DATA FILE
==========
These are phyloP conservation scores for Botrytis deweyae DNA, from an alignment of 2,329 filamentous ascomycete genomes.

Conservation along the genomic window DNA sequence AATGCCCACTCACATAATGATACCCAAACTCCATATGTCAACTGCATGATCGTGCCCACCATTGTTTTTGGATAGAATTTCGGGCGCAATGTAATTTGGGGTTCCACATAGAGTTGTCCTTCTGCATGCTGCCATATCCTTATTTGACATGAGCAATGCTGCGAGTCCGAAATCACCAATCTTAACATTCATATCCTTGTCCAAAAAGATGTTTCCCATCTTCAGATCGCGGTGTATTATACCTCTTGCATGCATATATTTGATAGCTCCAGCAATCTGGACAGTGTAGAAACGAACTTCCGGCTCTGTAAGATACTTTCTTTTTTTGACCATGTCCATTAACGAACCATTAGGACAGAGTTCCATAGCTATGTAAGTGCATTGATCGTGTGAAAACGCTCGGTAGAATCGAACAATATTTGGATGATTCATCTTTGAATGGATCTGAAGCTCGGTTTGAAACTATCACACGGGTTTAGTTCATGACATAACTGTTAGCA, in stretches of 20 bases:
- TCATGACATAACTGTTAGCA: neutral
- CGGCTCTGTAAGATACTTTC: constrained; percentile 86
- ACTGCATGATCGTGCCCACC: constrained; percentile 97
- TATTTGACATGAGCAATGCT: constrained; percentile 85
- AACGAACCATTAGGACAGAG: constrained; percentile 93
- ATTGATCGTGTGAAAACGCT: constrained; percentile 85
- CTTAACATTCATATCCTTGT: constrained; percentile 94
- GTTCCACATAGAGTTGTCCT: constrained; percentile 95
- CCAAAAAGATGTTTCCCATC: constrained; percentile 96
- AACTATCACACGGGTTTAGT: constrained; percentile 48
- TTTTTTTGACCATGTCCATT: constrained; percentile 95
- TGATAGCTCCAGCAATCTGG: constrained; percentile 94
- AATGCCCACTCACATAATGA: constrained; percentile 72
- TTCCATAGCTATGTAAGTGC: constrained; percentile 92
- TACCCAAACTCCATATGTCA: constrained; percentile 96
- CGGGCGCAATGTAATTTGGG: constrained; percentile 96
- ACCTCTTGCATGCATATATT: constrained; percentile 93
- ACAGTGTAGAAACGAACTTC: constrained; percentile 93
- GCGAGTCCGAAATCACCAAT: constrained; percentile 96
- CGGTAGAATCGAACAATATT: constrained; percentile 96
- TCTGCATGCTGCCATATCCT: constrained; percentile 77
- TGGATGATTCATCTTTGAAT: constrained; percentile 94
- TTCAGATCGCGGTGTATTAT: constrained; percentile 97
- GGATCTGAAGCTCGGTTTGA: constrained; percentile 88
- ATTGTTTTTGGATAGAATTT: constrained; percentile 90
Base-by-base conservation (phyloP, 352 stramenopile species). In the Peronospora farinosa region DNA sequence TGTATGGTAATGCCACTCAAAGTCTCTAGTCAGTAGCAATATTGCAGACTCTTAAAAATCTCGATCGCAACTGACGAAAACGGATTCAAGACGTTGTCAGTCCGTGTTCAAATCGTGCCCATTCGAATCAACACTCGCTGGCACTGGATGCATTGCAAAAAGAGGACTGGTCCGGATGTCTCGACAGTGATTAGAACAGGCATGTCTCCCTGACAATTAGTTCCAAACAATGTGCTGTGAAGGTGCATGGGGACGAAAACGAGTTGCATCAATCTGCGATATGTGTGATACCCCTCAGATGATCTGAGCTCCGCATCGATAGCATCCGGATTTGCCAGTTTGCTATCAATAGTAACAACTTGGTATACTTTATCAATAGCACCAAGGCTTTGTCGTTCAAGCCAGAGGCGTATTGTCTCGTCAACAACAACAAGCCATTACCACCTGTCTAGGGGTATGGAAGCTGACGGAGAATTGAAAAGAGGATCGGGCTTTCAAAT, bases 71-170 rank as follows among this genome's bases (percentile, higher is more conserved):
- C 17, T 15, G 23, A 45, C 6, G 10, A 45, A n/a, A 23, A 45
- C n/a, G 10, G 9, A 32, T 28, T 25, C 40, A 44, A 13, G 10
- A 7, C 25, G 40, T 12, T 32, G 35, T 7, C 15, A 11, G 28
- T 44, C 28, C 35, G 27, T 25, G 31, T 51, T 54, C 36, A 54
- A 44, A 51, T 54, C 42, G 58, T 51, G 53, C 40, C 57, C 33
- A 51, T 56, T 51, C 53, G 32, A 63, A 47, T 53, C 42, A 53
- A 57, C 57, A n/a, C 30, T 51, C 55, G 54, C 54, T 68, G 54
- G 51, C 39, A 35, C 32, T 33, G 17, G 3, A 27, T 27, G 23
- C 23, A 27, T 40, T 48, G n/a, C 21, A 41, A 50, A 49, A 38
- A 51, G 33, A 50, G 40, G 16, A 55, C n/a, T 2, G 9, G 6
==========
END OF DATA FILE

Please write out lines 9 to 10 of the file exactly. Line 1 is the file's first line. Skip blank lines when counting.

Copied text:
- CTTAACATTCATATCCTTGT: constrained; percentile 94
- GTTCCACATAGAGTTGTCCT: constrained; percentile 95